Lexington, Virginia • February 18, 2010
They are young, new recruits to a prestigious law firm in Los Angeles, and life is dramatic and glamorous.
But the characters on the ABC television show "The Deep End" are living a life devoid of the nitty gritty of a real law firm, according to Abby Perdue, adjunct instructor and special consultant to the Pre-Law Studies Program for undergraduates at Washington and Lee University. "The law is a really important career and time consuming, challenging and wonderful, but I want students to know what they are getting into before they make that decision," she said.
Perdue knows what she's talking about. A graduate of W&L and the University of Virginia School of Law, she is on sabbatical from her career with an international law firm in New York, where she practices employment counseling and litigation. When Perdue approached Hank Dobin, dean of the College at W&L, with the idea of spending a year on campus to contribute to W&L's Pre-Law resources, "I jumped at the chance," said Dobin.
The W&L students in the pre-law program are part of a trend. Applications to law schools have risen this year by 6.1 percent, according to the Law School Admissions Council; applications to the W&L School of Law have risen even more, by 31 percent. Perdue and Beverly Lorig, director of career services at W&L, say many students see a law degree as something good to have, without necessarily looking ahead to see what their options will be after they have it. "It's a default choice for some students," said Perdue.
With a combination of teaching and counseling, Perdue is making sure pre-law students are fully prepared. The class that best illustrates her approach is one she taught last semester, on diversity and discrimination in employment and higher education. Instead of a final paper, the students conducted a mock trial of a fictional sexual harassment case, admitting exhibits into evidence, delivering opening statements and closing arguments, and conducting direct and cross-examinations. The jury consisted of students from other classes, and Dobin served as jury foreman. "It was a great event and very impressive on the students' parts," he said.
Perdue joins pre-law advisors Robert Culpepper and Lucas Morel, faculty members in the Williams School of Commerce, Economics, and Politics, in providing guidance in this area. Culpepper is a visiting professor of business administration and business law; Morel is an associate professor of politics. Dobin added Perdue to the mix in response to the increasing and significant number of undergrads interested in law and to balance the advising load between the Williams School and the College. As a result, the program is now more on a par with its counterpart program for students interested in the health professions.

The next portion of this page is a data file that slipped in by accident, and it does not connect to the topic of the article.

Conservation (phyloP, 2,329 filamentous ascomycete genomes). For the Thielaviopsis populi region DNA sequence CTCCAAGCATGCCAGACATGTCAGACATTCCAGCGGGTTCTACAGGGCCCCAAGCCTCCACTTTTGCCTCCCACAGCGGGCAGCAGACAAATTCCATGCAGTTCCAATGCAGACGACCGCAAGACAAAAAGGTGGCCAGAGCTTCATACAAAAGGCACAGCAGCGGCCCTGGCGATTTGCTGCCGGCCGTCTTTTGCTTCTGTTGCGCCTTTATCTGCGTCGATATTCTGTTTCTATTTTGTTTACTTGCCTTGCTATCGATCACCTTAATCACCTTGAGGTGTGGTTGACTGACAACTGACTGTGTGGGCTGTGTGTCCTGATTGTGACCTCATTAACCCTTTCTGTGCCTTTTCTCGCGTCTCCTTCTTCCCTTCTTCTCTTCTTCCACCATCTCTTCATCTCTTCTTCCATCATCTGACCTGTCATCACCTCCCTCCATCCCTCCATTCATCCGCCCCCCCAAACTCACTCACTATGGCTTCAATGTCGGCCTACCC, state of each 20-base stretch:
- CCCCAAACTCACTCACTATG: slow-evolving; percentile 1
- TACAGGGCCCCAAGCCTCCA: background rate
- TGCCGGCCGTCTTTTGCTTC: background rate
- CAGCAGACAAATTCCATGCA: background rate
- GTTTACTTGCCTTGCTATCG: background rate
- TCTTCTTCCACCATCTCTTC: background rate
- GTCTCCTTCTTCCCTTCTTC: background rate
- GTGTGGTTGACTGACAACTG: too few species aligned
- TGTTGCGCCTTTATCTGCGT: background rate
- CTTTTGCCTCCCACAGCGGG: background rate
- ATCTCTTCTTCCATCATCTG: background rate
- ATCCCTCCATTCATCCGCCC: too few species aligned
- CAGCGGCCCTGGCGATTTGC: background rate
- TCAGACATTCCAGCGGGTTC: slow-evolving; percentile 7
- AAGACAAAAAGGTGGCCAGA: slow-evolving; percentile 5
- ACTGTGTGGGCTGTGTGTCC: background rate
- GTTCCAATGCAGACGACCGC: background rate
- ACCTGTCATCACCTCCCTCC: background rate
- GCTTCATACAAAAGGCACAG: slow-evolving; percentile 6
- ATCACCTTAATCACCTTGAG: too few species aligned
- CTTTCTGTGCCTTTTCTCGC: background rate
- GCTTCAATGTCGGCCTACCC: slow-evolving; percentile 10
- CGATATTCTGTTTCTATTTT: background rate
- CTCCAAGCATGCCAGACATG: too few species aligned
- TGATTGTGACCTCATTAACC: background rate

As part of her continuing effort to strengthen W&L existing pre-law resources and create new ones, Perdue created a new organization, GILS (Generals Interested in Legal Studies), which brings together students to hear speakers, organize law-related events and have mixers with organizations at the W&L School of Law. Students also have a new mentoring program, Law School Liaisons, which matches pre-law undergraduates with a W&L law student, along the lines of Big Brothers/Big Sisters.
When the students actually apply to law school, Perdue makes the daunting process easier with LSAT strategy and practice sessions. She also brought in deans of admissions of several law schools to run a mock admission-committee meeting. W&L students sat on the committee, reviewed real files, and decided who would receive an offer. "It provided tremendous insight into the law school decision-making process," she said. Rome Perlman '10, a math major, attended the session and found it extremely informative. "I've repeated lessons I learned there multiple times to friends who are thinking about law school," he said.
Perdue also has brought to campus speakers on topics ranging from same-sex and interracial marriage to an important animal rights case. A W&L alumnus and current Yale law student also talked about his experiences at Yale and law school in general.
Dobin said the pre-law students are "galvanized" by Perdue's presence. Upwards of 40 students have visited her multiple times in the last few months to discuss admissions, internships and financial aid.
Laura Persun, '11, an English and creative writing major, knew in her junior year that she wanted to go law school. "I had no idea where or how to begin the process," she said. "Abby Perdue has been my primary source for all of this information. She has been extremely available and has met with me several times. Together we have picked out a set of schools for me to apply to. The benefits I have obtained from these sessions are numerous. I am very fortunate that for this new resource; otherwise, I would be incredibly lost during this complicated process."
As for the future, Perdue is always coming up with new ideas. Among those are a free LSAT practice exam in March, more upcoming speakers, and a Pre-Law Preview Week during spring term to showcase the pre-law studies resources. "We're going to forge ahead," she said. "We're going to try things and see if they work."
One resource that has already proved itself is the new pre-law Web site. It's a one-stop shop that Perdue constantly updates with information. Students can find out about making the decision to go to law school, law-related courses, internships and externships, how to choose a law school, the application process, LSAT preparation, student resources, law-related events, alumni connections and answers to frequently asked questions.
It all adds up to students who are fully prepared and under no illusions about the realities of law school and a law career, the often glamorous portrait in TV shows notwithstanding.
The Pre-Law Web site can be found at http://www.wlu.edu/x35745.xml